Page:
The effect of the spherical aberration on the nanowire symmetry was also observed when fabricating nanowires without the simultaneous compensation for the refractive-index mismatch aberration. Figures 4(d) and 4(e) show the cases of the full objective aperture and slit width of W = 0.23, respectively, for an uncompensated beam. The additional elongation from the aberration prohibits a unit aspect ratio from being achieved, and the circular symmetry is also destroyed in agreement with the numerical calculations.
Finally, we apply our method into the chalcogenide glass arsenic trisulfide (As2S3) [4, 5, 18] which has a refractive index of 2.35. The elongation of the focus when focusing within As2S3 is a factor of 2.2 times larger at the diffraction limit in comparison to the IP-L polymer, and the magnitude of the refractive-index mismatch aberration is over an order of magnitude higher. Whilst As2S3 is a highly photosensitive and nonlinear material, these properties were not observed to influence the dynamics of the slit method and so no additional control of the fabrication power or phase compensation was required.
Simple curved structures were fabricated at different depths as shown in Fig. 5(a). Figure 5(b) shows wide field optical images of the curved structures fabricated with a fixed slit whilst Fig. 5(c) shows the improvement when a dynamic slit angle is applied. The effect of the refractive-index mismatch aberration and its simultaneous compensation via the SLM can be seen in Figs. 5(d) and 5(e) where structures are fabricated at depths of 1 μm and 7 μm, respectively. The aberrated structures deviate significantly from the corrected structures as the depth is increased. It should be noted that the apparent deterioration of the corrected case is due to the lack of aberration compensation in the wide field imaging system and hence the image quality deteriorates when imaging all structures. Nonetheless, a clear improvement is observed when both the axial elongation and refractive-index mismatch aberration are simultaneously compensated.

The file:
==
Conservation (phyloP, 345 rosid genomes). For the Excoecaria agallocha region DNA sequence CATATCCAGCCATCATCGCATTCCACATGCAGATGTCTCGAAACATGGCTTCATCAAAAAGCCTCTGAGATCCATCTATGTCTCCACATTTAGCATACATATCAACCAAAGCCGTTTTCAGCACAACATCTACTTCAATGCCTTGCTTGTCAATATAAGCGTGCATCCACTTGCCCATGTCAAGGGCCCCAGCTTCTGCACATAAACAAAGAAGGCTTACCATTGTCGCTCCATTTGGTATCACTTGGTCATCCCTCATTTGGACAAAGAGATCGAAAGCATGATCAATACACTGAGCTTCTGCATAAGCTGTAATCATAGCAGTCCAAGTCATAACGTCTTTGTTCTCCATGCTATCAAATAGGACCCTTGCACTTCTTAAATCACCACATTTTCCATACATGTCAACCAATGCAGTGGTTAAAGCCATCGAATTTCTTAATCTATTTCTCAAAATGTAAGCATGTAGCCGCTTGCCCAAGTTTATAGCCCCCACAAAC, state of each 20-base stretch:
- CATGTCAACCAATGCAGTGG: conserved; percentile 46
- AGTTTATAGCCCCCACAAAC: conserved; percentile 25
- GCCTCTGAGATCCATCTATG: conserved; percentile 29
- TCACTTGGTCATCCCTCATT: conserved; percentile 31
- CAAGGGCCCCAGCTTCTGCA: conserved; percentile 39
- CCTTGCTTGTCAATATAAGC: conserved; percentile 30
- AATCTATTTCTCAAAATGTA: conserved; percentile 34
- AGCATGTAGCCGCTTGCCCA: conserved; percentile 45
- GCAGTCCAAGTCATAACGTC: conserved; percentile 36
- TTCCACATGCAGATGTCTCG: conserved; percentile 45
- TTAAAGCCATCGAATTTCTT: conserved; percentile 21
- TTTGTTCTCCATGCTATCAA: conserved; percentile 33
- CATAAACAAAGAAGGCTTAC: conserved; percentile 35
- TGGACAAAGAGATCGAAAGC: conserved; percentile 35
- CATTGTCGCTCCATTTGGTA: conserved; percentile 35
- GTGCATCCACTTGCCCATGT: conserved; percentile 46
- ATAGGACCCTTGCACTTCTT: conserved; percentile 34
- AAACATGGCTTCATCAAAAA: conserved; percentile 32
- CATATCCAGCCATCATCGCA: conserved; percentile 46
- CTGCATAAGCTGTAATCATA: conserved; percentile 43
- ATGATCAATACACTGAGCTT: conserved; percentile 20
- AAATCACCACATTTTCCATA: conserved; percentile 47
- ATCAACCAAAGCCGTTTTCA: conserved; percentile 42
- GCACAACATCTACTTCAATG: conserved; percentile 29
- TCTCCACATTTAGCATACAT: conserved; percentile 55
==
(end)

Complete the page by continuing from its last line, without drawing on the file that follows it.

We have demonstrated the simultaneous compensation for the spherical aberration caused by the refractive-index mismatch and the elongation in DLW with a high NA objective. As a result, symmetric nanostructures with a unit aspect ratio can be fabricated into a material with refractive index up to 2.35 by the use of a complex and dynamic slit generated by the SLM. We have shown that the slit can be dynamically updated at high speed for application that requires symmetric nanofabrication across a range of fabrication directions.
This research was supported by the Australian Research Council Centre of Excellence for Ul-trahigh bandwidth Devices for Optical Systems (project number CE110001018).